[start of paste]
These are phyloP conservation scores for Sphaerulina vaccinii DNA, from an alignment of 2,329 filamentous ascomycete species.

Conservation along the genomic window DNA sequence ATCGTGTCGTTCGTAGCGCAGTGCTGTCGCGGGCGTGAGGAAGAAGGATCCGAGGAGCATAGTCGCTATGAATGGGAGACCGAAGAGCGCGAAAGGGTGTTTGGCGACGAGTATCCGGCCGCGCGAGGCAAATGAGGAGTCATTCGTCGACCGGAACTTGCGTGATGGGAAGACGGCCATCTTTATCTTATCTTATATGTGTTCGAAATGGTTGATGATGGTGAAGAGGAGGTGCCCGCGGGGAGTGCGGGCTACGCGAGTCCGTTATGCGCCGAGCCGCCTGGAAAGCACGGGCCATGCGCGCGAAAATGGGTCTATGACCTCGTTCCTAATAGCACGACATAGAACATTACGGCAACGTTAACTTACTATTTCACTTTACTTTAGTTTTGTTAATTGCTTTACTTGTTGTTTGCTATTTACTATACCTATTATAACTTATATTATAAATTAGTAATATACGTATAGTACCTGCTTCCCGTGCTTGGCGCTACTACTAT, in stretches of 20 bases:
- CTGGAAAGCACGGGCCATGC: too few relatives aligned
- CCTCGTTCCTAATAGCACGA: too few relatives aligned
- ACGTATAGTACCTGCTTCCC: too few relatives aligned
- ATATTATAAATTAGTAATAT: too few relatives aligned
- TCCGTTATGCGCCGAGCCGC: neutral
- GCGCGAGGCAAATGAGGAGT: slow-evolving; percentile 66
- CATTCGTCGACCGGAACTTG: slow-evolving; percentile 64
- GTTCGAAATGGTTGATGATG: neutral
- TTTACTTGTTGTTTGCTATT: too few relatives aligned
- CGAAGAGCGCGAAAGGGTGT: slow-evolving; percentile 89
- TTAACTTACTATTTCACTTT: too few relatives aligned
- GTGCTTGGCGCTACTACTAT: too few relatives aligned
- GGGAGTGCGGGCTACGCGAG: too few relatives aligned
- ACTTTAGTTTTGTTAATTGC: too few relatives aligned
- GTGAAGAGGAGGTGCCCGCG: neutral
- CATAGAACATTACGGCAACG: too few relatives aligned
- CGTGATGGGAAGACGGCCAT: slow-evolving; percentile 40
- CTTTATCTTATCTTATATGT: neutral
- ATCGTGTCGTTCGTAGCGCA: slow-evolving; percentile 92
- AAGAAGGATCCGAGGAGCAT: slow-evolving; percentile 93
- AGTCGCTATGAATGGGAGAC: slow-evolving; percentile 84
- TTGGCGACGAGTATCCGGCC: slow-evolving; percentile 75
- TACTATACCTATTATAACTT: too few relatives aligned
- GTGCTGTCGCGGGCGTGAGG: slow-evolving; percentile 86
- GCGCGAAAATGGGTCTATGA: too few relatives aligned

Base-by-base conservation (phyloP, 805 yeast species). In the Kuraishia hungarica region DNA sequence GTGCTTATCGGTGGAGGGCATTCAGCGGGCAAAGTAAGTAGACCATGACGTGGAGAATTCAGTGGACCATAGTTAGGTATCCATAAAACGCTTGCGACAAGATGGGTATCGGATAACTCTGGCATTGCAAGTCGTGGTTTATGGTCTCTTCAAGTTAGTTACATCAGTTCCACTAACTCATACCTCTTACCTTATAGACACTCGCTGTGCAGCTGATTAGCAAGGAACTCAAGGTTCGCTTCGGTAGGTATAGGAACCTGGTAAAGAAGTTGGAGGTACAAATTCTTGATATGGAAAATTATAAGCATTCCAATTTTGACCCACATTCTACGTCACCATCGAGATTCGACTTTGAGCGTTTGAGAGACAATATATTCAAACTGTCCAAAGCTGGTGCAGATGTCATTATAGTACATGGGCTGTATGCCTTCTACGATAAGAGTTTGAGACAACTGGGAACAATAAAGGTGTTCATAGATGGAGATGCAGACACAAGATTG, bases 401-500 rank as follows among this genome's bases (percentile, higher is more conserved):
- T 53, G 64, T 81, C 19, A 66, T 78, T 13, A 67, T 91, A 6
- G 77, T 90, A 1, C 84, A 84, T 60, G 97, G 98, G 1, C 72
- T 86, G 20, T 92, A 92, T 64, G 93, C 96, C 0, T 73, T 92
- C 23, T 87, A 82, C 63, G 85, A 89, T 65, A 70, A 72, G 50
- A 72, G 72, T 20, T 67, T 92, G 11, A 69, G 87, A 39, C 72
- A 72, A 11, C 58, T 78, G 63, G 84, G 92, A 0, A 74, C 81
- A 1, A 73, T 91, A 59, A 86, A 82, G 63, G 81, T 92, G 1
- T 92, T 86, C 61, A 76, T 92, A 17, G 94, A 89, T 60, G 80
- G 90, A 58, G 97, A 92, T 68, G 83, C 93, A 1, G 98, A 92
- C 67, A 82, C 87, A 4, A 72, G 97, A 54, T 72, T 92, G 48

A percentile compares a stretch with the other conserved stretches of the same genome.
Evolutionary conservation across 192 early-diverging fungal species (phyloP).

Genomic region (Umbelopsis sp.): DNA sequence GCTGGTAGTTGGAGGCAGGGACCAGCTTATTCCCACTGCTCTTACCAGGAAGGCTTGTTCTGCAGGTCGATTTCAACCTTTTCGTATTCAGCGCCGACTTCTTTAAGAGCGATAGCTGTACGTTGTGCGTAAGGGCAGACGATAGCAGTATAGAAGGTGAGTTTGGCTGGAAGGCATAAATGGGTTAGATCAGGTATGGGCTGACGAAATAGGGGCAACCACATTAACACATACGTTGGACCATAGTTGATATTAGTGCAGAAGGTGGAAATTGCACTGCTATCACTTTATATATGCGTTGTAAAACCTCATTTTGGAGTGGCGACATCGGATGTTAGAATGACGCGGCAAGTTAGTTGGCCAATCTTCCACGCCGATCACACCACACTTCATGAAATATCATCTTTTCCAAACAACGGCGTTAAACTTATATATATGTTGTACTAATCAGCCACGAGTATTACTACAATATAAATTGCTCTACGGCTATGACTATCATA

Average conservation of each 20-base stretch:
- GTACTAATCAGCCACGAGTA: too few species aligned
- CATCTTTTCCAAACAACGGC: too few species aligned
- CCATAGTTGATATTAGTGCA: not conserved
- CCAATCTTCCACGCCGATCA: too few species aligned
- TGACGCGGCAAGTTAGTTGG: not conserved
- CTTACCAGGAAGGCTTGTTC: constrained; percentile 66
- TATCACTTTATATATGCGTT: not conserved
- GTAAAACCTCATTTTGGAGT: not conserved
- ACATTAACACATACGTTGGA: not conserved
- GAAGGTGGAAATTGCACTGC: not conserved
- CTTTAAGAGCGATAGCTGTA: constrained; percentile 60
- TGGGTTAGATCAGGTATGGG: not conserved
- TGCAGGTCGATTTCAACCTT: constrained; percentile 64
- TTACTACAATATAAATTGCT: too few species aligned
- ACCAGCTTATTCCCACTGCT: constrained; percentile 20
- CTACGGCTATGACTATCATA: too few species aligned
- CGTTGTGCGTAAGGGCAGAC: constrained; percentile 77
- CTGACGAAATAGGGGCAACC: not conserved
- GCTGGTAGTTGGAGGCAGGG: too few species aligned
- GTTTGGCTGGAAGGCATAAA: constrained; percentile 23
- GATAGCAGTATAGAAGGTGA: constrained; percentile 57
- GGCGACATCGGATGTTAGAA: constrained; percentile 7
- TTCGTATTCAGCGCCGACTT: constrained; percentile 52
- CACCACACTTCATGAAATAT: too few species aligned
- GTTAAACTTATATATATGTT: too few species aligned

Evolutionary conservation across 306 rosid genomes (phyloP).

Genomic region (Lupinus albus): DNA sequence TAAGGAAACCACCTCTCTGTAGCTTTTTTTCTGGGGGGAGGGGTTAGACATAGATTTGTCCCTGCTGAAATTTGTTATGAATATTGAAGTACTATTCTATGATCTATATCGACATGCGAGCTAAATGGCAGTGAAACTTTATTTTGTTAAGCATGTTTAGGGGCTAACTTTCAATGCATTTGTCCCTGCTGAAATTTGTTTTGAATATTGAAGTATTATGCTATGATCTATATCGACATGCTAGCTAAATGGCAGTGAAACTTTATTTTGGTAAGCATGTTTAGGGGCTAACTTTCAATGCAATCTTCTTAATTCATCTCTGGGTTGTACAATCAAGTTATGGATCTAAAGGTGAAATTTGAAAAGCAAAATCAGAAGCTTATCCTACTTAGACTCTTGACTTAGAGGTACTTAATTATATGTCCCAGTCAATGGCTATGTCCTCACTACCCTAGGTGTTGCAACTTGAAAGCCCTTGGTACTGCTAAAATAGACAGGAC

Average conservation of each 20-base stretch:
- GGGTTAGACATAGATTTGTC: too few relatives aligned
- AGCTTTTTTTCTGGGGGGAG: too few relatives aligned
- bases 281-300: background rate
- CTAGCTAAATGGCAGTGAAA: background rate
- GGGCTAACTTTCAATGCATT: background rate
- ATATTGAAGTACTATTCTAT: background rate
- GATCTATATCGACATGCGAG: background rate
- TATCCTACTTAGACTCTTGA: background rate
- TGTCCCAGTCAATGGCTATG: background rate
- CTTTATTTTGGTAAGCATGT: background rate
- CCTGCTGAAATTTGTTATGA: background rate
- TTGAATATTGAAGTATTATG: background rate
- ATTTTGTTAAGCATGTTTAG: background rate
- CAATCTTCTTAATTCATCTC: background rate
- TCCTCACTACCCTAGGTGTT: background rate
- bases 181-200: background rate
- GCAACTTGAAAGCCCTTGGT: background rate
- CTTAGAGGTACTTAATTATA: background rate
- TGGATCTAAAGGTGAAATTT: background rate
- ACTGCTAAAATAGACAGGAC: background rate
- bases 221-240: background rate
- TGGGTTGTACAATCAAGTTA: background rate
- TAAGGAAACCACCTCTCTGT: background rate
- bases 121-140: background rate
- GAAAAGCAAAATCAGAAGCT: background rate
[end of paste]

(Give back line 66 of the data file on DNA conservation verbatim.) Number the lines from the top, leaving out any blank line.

- CACCACACTTCATGAAATAT: too few species aligned